– Greens are fine, as much as you like but watch too many scraps – ideally mix with layers mash – watch the bread, it is low in protein and feathers and eggs are 80% protein! Makes sure they have oystershell grit for calcium.
      – I think you should be ok for worming, however if they are on old ground or the same piece of ground that isn’t clean / muddy I would worm every 3 months at least

      Keep on top of the red mite and they should then be in top shape 🙂

      Unless your girls are from a utility strain (one that is bred / selected for egg numbers and very rare these days because you have to trap nest and record results of hens..) then their egg numbers are probably just about normal for the time of year, perhaps a little on the low site for these breeds.

  • Laura Loo

    Hi Tim and Blog, We have a serious mite infestion for the last 6 weeks in our own house brought in probably by the dogs and ourselves, as we were all very scratchy all over and definately getting bitten by them and no amount of scrubbing would remove them. The hens are much better and we have treated their house and our house with tonnes of Diacom and meds from the vet for the hens – I have to say, we resorted to even putting Diacom on ourselves at night on areas where we were really affected as well as bathed nightly in this american organic product called Kleen Free which is working so far, so less itching and crawling sensations at night so far. I think the Diacom is amazing, and definately the best product around. I also agree with Carol above regarding a different breed of red mite, as our case sounds identical as so many other bird mite sufferers in US and other places with a hotter climates. I would really like to know if there is anyone on this blog that has had their own home and body infested and how they dealt with it. We are getting a steamer for the houses and are praying for a very cold winter to kill them off and going to keep our heating off, but so far vets and doctors have very little knowledge about these new breed of red mites that definately reproduce on and bite humans. It is frightening if this strain of red mite really takes affect in the UK and Ireland, as it is very nasty, tough and reproduces at a bionic rate. Thanking you in advance! Laura from Ireland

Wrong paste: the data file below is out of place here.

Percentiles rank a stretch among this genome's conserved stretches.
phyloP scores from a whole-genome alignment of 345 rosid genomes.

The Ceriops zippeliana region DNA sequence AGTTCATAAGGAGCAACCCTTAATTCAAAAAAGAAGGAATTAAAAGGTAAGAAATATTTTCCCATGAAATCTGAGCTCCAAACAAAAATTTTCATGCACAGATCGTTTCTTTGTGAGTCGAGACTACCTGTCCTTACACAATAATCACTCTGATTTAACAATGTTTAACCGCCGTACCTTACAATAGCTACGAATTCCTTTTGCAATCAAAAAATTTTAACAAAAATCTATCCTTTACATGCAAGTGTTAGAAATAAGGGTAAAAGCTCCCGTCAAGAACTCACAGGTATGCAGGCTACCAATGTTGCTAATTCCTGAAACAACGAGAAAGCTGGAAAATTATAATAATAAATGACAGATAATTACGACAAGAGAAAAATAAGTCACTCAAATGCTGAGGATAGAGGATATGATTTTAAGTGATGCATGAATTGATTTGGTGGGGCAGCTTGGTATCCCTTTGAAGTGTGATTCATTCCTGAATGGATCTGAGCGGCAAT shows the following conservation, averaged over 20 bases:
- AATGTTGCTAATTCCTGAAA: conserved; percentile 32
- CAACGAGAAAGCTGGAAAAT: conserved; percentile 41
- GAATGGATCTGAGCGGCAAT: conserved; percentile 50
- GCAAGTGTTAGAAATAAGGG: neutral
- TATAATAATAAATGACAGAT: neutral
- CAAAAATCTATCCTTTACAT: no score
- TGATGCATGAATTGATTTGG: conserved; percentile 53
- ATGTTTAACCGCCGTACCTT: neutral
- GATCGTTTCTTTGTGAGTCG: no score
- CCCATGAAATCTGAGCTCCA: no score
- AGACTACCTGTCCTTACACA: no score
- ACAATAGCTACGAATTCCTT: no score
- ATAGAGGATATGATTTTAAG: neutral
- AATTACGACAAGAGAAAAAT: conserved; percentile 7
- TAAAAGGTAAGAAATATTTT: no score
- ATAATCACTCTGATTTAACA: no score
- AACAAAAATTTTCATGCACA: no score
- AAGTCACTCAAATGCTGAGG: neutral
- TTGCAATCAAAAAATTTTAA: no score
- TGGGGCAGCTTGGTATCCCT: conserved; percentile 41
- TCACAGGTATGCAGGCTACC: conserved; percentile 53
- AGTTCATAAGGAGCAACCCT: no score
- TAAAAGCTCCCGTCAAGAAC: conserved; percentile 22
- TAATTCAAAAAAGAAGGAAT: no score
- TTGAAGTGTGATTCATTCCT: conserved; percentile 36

• Tim Daniels

      Laura Loo, I have heard of a few people that have had their house infested with Red Mites now and I didn’t believe they would live for long, or multiply away from their hosts but after doing a little research, it appears they will feed from other species, including us if they can’t get a blood feed from birds.

      “I would really like to know if there is anyone on this blog that has had their own home and body infested and how they dealt with it.”

      I have been giving this some thought and have spoken with some people at the University of Newcastle – I will post a new blog post soon specifically about getting Red Mite in your home so please check back in and leave some comments on that post with your experiences…

  • Yvette

    Thanks Tim, it’s so helpful being able to get some specific feedback….and maybe someone else is asking similar questions so it may help them too!
    The eggs have gone up in the last couple of days to 7 and seeing as 1 of my new POL hasn’t started laying yet (though I hope she will soon!) I think 7 out of 8 is OK, especially as some of them are growing new feathers too.
    Your advice on the feeding is helpful – I confess I haven’t actually weighed out the food so will do that today! I do give them oyster shell grit too.